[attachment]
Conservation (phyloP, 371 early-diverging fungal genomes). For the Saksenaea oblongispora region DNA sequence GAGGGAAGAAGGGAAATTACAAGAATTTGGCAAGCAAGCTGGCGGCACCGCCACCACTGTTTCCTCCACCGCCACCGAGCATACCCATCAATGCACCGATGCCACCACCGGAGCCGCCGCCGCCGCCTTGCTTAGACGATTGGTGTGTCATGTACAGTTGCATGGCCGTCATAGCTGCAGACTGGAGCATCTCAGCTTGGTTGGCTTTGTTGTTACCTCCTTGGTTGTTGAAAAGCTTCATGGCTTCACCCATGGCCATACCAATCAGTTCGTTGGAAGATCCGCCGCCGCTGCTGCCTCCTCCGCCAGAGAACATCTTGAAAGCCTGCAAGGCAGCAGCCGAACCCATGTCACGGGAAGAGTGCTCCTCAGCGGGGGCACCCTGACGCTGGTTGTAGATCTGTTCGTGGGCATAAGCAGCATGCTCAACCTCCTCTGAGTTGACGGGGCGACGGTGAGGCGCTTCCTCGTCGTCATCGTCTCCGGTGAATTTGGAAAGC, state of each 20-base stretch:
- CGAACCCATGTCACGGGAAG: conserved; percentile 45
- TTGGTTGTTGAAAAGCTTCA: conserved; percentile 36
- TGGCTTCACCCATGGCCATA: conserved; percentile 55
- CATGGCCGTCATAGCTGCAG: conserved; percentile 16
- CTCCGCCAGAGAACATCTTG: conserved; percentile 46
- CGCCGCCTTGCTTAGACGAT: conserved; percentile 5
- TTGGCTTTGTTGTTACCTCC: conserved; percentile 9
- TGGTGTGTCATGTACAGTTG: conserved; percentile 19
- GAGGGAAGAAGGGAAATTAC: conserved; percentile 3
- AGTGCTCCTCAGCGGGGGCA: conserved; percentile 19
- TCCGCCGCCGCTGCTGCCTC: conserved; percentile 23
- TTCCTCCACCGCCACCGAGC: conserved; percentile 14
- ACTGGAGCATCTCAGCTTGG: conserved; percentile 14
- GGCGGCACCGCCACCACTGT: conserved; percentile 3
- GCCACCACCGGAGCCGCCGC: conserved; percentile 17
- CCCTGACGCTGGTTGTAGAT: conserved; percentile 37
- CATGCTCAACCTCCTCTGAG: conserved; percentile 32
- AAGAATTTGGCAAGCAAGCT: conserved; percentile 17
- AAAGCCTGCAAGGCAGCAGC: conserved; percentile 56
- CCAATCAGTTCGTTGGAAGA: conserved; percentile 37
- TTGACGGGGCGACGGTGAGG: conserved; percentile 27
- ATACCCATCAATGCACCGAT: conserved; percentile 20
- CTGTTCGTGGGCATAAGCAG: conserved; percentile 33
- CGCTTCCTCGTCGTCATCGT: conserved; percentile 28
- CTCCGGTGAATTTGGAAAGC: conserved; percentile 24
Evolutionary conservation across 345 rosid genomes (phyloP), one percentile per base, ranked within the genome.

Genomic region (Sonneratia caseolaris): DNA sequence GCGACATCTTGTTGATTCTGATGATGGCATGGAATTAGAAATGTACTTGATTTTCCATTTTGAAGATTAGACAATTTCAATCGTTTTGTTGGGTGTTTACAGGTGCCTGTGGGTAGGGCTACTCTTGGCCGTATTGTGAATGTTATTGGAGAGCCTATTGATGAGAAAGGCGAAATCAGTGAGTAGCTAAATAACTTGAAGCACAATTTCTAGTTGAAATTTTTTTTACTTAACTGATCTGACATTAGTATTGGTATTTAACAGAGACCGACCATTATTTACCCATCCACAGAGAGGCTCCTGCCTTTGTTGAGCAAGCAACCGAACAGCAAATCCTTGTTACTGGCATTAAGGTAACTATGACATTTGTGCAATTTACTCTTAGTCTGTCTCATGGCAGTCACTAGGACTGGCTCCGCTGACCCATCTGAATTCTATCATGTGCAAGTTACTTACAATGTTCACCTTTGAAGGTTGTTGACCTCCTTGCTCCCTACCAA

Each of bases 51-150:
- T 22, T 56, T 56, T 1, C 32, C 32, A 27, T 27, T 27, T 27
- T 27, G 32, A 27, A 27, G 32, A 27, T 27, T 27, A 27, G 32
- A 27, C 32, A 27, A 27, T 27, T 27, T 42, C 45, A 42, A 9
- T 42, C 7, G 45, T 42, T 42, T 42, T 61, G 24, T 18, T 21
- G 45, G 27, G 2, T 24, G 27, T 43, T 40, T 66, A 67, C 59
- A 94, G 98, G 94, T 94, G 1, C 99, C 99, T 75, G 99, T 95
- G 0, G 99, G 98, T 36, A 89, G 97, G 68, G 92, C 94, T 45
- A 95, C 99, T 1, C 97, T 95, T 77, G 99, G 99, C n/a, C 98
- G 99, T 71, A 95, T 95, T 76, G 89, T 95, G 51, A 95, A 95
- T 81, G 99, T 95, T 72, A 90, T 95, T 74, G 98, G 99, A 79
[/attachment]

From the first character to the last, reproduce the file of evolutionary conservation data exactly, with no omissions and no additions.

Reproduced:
Conservation (phyloP, 371 early-diverging fungal genomes). For the Saksenaea oblongispora region DNA sequence GAGGGAAGAAGGGAAATTACAAGAATTTGGCAAGCAAGCTGGCGGCACCGCCACCACTGTTTCCTCCACCGCCACCGAGCATACCCATCAATGCACCGATGCCACCACCGGAGCCGCCGCCGCCGCCTTGCTTAGACGATTGGTGTGTCATGTACAGTTGCATGGCCGTCATAGCTGCAGACTGGAGCATCTCAGCTTGGTTGGCTTTGTTGTTACCTCCTTGGTTGTTGAAAAGCTTCATGGCTTCACCCATGGCCATACCAATCAGTTCGTTGGAAGATCCGCCGCCGCTGCTGCCTCCTCCGCCAGAGAACATCTTGAAAGCCTGCAAGGCAGCAGCCGAACCCATGTCACGGGAAGAGTGCTCCTCAGCGGGGGCACCCTGACGCTGGTTGTAGATCTGTTCGTGGGCATAAGCAGCATGCTCAACCTCCTCTGAGTTGACGGGGCGACGGTGAGGCGCTTCCTCGTCGTCATCGTCTCCGGTGAATTTGGAAAGC, state of each 20-base stretch:
- CGAACCCATGTCACGGGAAG: conserved; percentile 45
- TTGGTTGTTGAAAAGCTTCA: conserved; percentile 36
- TGGCTTCACCCATGGCCATA: conserved; percentile 55
- CATGGCCGTCATAGCTGCAG: conserved; percentile 16
- CTCCGCCAGAGAACATCTTG: conserved; percentile 46
- CGCCGCCTTGCTTAGACGAT: conserved; percentile 5
- TTGGCTTTGTTGTTACCTCC: conserved; percentile 9
- TGGTGTGTCATGTACAGTTG: conserved; percentile 19
- GAGGGAAGAAGGGAAATTAC: conserved; percentile 3
- AGTGCTCCTCAGCGGGGGCA: conserved; percentile 19
- TCCGCCGCCGCTGCTGCCTC: conserved; percentile 23
- TTCCTCCACCGCCACCGAGC: conserved; percentile 14
- ACTGGAGCATCTCAGCTTGG: conserved; percentile 14
- GGCGGCACCGCCACCACTGT: conserved; percentile 3
- GCCACCACCGGAGCCGCCGC: conserved; percentile 17
- CCCTGACGCTGGTTGTAGAT: conserved; percentile 37
- CATGCTCAACCTCCTCTGAG: conserved; percentile 32
- AAGAATTTGGCAAGCAAGCT: conserved; percentile 17
- AAAGCCTGCAAGGCAGCAGC: conserved; percentile 56
- CCAATCAGTTCGTTGGAAGA: conserved; percentile 37
- TTGACGGGGCGACGGTGAGG: conserved; percentile 27
- ATACCCATCAATGCACCGAT: conserved; percentile 20
- CTGTTCGTGGGCATAAGCAG: conserved; percentile 33
- CGCTTCCTCGTCGTCATCGT: conserved; percentile 28
- CTCCGGTGAATTTGGAAAGC: conserved; percentile 24
Evolutionary conservation across 345 rosid genomes (phyloP), one percentile per base, ranked within the genome.

Genomic region (Sonneratia caseolaris): DNA sequence GCGACATCTTGTTGATTCTGATGATGGCATGGAATTAGAAATGTACTTGATTTTCCATTTTGAAGATTAGACAATTTCAATCGTTTTGTTGGGTGTTTACAGGTGCCTGTGGGTAGGGCTACTCTTGGCCGTATTGTGAATGTTATTGGAGAGCCTATTGATGAGAAAGGCGAAATCAGTGAGTAGCTAAATAACTTGAAGCACAATTTCTAGTTGAAATTTTTTTTACTTAACTGATCTGACATTAGTATTGGTATTTAACAGAGACCGACCATTATTTACCCATCCACAGAGAGGCTCCTGCCTTTGTTGAGCAAGCAACCGAACAGCAAATCCTTGTTACTGGCATTAAGGTAACTATGACATTTGTGCAATTTACTCTTAGTCTGTCTCATGGCAGTCACTAGGACTGGCTCCGCTGACCCATCTGAATTCTATCATGTGCAAGTTACTTACAATGTTCACCTTTGAAGGTTGTTGACCTCCTTGCTCCCTACCAA

Each of bases 51-150:
- T 22, T 56, T 56, T 1, C 32, C 32, A 27, T 27, T 27, T 27
- T 27, G 32, A 27, A 27, G 32, A 27, T 27, T 27, A 27, G 32
- A 27, C 32, A 27, A 27, T 27, T 27, T 42, C 45, A 42, A 9
- T 42, C 7, G 45, T 42, T 42, T 42, T 61, G 24, T 18, T 21
- G 45, G 27, G 2, T 24, G 27, T 43, T 40, T 66, A 67, C 59
- A 94, G 98, G 94, T 94, G 1, C 99, C 99, T 75, G 99, T 95
- G 0, G 99, G 98, T 36, A 89, G 97, G 68, G 92, C 94, T 45
- A 95, C 99, T 1, C 97, T 95, T 77, G 99, G 99, C n/a, C 98
- G 99, T 71, A 95, T 95, T 76, G 89, T 95, G 51, A 95, A 95
- T 81, G 99, T 95, T 72, A 90, T 95, T 74, G 98, G 99, A 79